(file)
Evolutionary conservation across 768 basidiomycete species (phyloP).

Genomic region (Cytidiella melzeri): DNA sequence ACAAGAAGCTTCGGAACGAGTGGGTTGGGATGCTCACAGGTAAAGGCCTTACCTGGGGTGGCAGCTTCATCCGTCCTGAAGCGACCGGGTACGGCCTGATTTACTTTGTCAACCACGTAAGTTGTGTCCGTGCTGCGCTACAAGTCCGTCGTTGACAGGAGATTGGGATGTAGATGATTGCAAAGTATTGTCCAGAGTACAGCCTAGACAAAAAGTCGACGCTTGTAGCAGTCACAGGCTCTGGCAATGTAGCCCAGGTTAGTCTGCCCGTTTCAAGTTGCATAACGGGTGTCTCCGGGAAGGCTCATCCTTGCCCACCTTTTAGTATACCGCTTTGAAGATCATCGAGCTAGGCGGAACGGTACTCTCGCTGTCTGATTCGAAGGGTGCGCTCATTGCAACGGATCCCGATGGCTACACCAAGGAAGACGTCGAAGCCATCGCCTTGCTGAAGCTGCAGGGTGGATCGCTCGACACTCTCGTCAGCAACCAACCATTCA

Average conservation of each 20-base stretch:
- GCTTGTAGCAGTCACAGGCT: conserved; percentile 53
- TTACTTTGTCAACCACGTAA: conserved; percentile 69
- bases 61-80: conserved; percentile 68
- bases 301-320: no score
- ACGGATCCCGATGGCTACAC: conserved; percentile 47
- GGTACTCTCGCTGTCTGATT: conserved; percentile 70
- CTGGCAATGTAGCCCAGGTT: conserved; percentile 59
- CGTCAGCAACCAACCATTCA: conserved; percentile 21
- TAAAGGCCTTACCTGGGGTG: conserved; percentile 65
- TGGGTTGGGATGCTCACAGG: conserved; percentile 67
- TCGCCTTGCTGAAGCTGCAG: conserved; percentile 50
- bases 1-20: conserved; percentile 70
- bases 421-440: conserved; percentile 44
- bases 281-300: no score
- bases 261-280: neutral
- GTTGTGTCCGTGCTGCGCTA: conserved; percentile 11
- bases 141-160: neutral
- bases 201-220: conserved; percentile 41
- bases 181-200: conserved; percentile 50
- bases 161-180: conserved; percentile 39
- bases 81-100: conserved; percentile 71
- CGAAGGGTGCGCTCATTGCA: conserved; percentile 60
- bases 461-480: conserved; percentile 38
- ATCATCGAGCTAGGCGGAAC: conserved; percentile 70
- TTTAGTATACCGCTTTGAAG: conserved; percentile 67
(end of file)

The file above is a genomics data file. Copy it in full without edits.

Evolutionary conservation across 768 basidiomycete species (phyloP).

Genomic region (Cytidiella melzeri): DNA sequence ACAAGAAGCTTCGGAACGAGTGGGTTGGGATGCTCACAGGTAAAGGCCTTACCTGGGGTGGCAGCTTCATCCGTCCTGAAGCGACCGGGTACGGCCTGATTTACTTTGTCAACCACGTAAGTTGTGTCCGTGCTGCGCTACAAGTCCGTCGTTGACAGGAGATTGGGATGTAGATGATTGCAAAGTATTGTCCAGAGTACAGCCTAGACAAAAAGTCGACGCTTGTAGCAGTCACAGGCTCTGGCAATGTAGCCCAGGTTAGTCTGCCCGTTTCAAGTTGCATAACGGGTGTCTCCGGGAAGGCTCATCCTTGCCCACCTTTTAGTATACCGCTTTGAAGATCATCGAGCTAGGCGGAACGGTACTCTCGCTGTCTGATTCGAAGGGTGCGCTCATTGCAACGGATCCCGATGGCTACACCAAGGAAGACGTCGAAGCCATCGCCTTGCTGAAGCTGCAGGGTGGATCGCTCGACACTCTCGTCAGCAACCAACCATTCA

Average conservation of each 20-base stretch:
- GCTTGTAGCAGTCACAGGCT: conserved; percentile 53
- TTACTTTGTCAACCACGTAA: conserved; percentile 69
- bases 61-80: conserved; percentile 68
- bases 301-320: no score
- ACGGATCCCGATGGCTACAC: conserved; percentile 47
- GGTACTCTCGCTGTCTGATT: conserved; percentile 70
- CTGGCAATGTAGCCCAGGTT: conserved; percentile 59
- CGTCAGCAACCAACCATTCA: conserved; percentile 21
- TAAAGGCCTTACCTGGGGTG: conserved; percentile 65
- TGGGTTGGGATGCTCACAGG: conserved; percentile 67
- TCGCCTTGCTGAAGCTGCAG: conserved; percentile 50
- bases 1-20: conserved; percentile 70
- bases 421-440: conserved; percentile 44
- bases 281-300: no score
- bases 261-280: neutral
- GTTGTGTCCGTGCTGCGCTA: conserved; percentile 11
- bases 141-160: neutral
- bases 201-220: conserved; percentile 41
- bases 181-200: conserved; percentile 50
- bases 161-180: conserved; percentile 39
- bases 81-100: conserved; percentile 71
- CGAAGGGTGCGCTCATTGCA: conserved; percentile 60
- bases 461-480: conserved; percentile 38
- ATCATCGAGCTAGGCGGAAC: conserved; percentile 70
- TTTAGTATACCGCTTTGAAG: conserved; percentile 67